Toronto owes so much to Jane Jacobs. This weekend she’s celebrated with over 120 walks across the city. She is also being honoured around the world with Jane’s Walks in 68 cities worldwide (29 in Canada, 32 in the U.S, 7 internationally). That’s over 400 walking tours around the world! What a wonderful way to rediscover one’s neighbourhood (and neighbours).

Jane’s Walk Day
May 1st and 2nd
see http://janeswalk.net/cities/category/toronto/ for details on Toronto events

The Only Thing That’s Soft Is The Pillow

Toronto's PFL stopped in at the Casbah in Hamilton Thursday.  Oh, the carnage!

Toronto's PFL stopped in at the Casbah in Hamilton Thursday. Oh, the carnage!

The Pillow Fight League only gets better. I missed #36 at the Mod Club and decided to make the trek to Hamilton to catch Fight #37.

This was the first match ever to be hosted in Hamilton and the PFL didn’t dissapoint. The Casbah turned out to be a perfect venue. Judging by screams and enthusiasm from the crowd some new fans were converted.

Don’t worry Hamilton has hijacked the PFL. The next Toronto match promises to be an exciting new chapter. (One that involves SATURDAY NIGHTS instead of weeknights!).

PFL 39 – NEW DAY RISING!

The Garrison
1197 Dundas St. West (at Ossington)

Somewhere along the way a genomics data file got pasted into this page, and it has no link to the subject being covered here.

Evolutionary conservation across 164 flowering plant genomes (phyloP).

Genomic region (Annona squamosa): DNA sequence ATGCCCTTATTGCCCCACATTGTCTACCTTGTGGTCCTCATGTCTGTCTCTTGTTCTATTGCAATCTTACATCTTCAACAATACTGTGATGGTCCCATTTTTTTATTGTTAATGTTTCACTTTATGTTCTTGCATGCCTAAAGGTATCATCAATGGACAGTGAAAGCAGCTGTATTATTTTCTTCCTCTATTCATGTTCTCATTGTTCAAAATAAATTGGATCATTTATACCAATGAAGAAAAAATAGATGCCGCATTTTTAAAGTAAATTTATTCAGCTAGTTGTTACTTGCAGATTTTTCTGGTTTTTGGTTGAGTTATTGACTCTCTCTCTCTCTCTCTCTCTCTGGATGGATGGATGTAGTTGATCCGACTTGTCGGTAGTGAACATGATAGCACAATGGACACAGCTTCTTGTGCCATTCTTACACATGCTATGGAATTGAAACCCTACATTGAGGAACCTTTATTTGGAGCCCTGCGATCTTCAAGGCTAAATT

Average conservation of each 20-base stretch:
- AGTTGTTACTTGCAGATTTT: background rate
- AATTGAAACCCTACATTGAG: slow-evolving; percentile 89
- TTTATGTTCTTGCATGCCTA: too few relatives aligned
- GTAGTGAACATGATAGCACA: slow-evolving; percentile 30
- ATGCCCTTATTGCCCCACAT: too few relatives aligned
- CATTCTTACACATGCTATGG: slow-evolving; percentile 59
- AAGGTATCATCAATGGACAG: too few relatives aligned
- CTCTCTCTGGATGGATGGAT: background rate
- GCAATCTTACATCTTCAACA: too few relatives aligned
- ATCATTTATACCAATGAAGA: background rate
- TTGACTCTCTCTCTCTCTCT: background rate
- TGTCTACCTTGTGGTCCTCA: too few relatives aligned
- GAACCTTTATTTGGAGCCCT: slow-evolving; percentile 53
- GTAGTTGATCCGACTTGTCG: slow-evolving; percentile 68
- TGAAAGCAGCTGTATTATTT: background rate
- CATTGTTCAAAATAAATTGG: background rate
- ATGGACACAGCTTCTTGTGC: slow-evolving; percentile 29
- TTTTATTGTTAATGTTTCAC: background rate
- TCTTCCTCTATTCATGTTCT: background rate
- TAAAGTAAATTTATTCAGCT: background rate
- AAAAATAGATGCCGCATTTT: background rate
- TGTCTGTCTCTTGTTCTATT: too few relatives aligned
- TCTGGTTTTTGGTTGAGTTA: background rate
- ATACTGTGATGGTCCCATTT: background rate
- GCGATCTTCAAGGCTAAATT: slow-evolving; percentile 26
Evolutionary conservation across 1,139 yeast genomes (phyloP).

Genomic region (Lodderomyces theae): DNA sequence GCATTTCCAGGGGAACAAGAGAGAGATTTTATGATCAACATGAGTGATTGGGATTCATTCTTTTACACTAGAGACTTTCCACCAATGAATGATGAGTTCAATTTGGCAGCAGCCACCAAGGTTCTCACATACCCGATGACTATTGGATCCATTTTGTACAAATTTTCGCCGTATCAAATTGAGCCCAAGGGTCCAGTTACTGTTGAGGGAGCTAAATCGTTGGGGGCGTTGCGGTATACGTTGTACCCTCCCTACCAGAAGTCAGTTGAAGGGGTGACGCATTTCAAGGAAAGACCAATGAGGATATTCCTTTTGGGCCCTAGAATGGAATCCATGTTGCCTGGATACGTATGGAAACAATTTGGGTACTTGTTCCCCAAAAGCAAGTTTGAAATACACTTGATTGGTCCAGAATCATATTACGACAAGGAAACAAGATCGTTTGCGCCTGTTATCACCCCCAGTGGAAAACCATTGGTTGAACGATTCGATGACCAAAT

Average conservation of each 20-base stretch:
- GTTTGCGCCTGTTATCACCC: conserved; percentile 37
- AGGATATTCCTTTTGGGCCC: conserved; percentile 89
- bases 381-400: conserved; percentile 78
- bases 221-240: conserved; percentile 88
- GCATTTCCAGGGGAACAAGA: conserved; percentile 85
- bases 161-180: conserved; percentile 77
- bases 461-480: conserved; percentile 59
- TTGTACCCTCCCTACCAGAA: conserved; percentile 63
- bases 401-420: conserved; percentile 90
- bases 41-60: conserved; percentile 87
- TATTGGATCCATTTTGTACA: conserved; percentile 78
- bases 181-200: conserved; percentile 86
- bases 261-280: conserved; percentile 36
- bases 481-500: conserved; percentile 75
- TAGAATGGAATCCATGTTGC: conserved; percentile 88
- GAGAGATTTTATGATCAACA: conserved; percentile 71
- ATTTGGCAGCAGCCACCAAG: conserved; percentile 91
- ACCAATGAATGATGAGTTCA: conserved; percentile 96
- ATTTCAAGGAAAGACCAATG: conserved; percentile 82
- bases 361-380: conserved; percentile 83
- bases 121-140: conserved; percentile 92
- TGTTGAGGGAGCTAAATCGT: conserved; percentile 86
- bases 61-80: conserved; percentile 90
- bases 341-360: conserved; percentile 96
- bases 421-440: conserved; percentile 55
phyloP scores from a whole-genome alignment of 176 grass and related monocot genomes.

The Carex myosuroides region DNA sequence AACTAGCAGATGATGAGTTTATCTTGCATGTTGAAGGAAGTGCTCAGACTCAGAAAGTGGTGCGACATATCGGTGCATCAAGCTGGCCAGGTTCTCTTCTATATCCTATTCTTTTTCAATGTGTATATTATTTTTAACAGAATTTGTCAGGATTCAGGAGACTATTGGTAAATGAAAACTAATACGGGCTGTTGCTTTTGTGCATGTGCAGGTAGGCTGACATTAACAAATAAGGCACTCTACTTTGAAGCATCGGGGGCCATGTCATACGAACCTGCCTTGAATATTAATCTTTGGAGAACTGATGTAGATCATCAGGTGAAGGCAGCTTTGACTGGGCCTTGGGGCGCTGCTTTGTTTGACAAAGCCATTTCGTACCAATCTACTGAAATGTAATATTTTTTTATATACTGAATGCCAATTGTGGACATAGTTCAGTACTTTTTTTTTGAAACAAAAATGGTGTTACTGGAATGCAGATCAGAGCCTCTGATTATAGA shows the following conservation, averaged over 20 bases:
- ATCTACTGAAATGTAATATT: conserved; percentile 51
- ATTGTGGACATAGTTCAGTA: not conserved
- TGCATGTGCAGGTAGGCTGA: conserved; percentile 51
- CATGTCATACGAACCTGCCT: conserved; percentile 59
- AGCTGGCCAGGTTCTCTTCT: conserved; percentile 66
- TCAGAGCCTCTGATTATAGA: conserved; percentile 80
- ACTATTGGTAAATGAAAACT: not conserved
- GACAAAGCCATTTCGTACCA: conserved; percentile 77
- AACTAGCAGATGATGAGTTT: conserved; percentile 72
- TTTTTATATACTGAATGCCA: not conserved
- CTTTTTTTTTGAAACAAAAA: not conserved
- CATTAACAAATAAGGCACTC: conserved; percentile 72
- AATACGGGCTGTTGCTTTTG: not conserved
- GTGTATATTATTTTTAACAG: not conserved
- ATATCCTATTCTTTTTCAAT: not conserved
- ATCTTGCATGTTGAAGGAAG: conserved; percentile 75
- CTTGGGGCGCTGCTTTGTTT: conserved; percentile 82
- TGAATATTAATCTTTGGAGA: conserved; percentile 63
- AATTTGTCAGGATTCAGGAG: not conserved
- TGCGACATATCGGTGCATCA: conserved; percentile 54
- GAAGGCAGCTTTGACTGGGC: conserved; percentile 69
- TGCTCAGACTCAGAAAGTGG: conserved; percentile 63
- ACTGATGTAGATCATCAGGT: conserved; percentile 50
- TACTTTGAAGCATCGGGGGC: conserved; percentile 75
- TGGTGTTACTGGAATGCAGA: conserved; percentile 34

TORONTO

Saturday Feb. 27, 2010
$12 in advance, $15 at door
Doors 9 pm, fights 10 pm

And The Axe Falls At CityTV…

CityTV once a jewel on Queen Street West has been hit with yet another blow. Now a plaything for larger media corporations CityTV is now owned by Rogers Media.

“Today’s changes, although difficult, are necessary to align our operations with the economic and regulatory realities of our industry,” says Leslie Sole, CEO, Rogers Media Television. Today’s press release adds fuel to the fire that the consolidation of media outlets has not only reduced real “choice” but has resulted in fewer jobs. (Some would argue consolidation has meant less quality too!) It seems the bulk of job losses are related to markets outside of Toronto. It is likely that some CityTV Toronto on-air personalities, writers, producers, editors and camera people are affected by this announcement.

Love it or hate it CityTV’s new home is Yonge and Dundas Square. Hoping that this “rationalization” doesn’t further erode what was once one of Toronto’s best stations. My condolences to those that have lost their jobs in these uncertain times.

The Right To Accommodate Is Well Established But…

It’s maddening to think that people continue to be oblivious to mobility issues. I’m sure that the latest fight won by a man in the GTA may be a good reminder that the fight is far from over.